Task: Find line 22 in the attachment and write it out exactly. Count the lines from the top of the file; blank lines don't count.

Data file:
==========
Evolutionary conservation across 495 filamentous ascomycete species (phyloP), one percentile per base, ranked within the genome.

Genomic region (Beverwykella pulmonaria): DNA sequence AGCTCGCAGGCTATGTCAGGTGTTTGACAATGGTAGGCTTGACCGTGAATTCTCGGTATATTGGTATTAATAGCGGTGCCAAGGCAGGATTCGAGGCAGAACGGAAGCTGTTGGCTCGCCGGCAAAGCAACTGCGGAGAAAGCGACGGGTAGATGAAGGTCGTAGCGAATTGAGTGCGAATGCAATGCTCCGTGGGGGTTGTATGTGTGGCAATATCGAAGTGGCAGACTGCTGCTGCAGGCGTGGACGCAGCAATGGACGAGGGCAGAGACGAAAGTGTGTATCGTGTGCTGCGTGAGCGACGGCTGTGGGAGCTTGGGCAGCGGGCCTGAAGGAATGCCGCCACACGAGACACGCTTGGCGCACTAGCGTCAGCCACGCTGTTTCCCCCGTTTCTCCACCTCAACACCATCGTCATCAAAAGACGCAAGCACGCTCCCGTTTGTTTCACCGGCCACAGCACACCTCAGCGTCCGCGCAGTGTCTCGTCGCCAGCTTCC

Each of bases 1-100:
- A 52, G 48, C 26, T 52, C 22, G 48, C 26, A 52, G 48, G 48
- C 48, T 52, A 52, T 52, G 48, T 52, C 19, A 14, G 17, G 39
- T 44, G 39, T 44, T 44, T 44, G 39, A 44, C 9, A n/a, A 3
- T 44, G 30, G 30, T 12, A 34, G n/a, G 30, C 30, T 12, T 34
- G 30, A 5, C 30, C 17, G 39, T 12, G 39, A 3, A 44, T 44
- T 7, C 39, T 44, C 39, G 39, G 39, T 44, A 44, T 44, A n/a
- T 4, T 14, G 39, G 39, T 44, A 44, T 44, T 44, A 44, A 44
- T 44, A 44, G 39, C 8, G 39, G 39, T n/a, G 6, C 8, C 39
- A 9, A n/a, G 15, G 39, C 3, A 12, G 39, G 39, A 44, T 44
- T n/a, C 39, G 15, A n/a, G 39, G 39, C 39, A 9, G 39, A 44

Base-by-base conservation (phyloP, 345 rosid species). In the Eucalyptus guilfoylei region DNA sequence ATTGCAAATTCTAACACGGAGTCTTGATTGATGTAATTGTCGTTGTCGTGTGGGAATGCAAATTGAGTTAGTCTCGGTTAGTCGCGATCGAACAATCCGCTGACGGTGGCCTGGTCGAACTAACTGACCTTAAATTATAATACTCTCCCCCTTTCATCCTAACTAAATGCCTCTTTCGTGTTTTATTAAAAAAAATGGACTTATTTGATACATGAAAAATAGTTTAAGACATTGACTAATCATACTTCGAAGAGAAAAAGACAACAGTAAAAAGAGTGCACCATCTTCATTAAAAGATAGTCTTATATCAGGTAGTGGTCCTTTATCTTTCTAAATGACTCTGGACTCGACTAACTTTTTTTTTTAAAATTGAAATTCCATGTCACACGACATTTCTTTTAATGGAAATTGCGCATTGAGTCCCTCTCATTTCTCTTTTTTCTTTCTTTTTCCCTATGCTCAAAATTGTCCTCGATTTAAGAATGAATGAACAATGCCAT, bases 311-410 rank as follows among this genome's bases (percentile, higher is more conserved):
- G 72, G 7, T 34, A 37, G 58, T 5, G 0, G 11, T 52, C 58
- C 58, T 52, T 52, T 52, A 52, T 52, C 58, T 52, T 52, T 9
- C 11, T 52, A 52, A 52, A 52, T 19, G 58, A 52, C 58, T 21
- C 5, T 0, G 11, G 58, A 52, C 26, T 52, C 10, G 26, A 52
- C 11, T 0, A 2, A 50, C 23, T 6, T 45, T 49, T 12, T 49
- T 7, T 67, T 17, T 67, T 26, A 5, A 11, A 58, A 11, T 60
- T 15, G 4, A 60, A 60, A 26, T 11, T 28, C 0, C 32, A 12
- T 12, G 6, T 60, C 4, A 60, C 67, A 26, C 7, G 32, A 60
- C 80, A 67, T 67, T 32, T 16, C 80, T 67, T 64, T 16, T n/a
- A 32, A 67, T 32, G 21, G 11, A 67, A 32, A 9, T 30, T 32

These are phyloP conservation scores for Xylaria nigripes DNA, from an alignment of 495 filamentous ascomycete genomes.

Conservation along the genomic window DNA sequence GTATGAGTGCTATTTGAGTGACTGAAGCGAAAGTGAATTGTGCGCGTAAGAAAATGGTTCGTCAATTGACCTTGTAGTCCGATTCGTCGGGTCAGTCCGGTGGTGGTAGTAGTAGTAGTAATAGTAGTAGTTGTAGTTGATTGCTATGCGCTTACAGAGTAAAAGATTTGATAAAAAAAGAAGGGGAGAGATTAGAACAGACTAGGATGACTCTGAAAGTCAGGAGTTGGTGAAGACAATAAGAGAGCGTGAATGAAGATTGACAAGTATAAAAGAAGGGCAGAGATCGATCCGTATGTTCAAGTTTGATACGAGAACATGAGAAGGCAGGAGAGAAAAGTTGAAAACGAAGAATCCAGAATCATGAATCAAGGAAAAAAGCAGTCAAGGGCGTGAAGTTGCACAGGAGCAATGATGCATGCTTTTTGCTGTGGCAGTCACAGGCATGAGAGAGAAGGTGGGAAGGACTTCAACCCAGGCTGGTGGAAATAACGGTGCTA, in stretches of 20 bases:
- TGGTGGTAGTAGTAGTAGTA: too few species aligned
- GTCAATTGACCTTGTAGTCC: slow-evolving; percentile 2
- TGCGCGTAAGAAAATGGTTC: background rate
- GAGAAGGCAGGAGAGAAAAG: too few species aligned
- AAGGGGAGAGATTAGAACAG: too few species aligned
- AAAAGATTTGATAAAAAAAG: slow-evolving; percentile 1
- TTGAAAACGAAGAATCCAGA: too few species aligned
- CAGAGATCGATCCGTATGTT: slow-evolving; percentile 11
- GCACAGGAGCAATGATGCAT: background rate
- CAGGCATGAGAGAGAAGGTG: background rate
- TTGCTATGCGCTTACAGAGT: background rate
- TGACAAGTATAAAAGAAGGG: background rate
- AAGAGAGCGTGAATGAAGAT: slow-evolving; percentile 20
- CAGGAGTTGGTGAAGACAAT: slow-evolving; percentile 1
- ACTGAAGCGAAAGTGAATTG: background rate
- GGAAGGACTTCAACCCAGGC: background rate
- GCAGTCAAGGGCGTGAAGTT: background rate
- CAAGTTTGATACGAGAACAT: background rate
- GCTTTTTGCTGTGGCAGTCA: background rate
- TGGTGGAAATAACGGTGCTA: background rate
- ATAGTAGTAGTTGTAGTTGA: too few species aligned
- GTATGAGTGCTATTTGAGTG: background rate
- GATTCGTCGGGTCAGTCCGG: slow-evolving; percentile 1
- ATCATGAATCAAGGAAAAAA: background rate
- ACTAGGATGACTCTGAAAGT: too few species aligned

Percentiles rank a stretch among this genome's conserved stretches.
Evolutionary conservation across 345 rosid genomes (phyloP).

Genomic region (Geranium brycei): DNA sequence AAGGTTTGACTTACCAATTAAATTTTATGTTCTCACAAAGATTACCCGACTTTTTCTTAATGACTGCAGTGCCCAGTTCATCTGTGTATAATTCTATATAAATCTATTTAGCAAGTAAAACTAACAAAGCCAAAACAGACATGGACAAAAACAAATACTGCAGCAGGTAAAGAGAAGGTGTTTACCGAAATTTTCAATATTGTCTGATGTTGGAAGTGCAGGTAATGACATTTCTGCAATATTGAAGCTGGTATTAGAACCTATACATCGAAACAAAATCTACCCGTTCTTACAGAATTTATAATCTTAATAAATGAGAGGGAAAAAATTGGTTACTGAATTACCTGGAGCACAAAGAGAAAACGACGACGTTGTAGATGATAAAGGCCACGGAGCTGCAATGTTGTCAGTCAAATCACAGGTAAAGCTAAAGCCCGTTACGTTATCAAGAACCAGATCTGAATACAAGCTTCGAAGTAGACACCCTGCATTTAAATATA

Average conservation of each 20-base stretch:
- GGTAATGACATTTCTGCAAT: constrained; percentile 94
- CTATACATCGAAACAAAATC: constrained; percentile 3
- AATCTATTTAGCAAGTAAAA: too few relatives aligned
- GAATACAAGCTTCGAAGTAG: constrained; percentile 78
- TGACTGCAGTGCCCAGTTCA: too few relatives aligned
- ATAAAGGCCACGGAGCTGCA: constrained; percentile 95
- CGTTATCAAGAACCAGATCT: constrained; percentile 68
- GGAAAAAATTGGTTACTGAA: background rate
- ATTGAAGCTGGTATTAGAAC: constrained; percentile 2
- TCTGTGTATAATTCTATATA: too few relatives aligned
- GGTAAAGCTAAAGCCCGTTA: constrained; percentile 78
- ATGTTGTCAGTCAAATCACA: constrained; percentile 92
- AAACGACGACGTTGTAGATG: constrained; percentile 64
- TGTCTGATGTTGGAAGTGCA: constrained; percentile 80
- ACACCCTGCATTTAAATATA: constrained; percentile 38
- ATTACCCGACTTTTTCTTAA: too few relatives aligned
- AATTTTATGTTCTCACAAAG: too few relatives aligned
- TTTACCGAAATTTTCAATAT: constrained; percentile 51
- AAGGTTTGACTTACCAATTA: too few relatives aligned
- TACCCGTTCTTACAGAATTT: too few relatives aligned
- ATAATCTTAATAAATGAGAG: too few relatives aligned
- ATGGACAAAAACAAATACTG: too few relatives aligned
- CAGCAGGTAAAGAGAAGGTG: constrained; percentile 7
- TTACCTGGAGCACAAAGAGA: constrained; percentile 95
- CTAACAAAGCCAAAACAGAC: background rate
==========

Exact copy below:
- T 12, G 6, T 60, C 4, A 60, C 67, A 26, C 7, G 32, A 60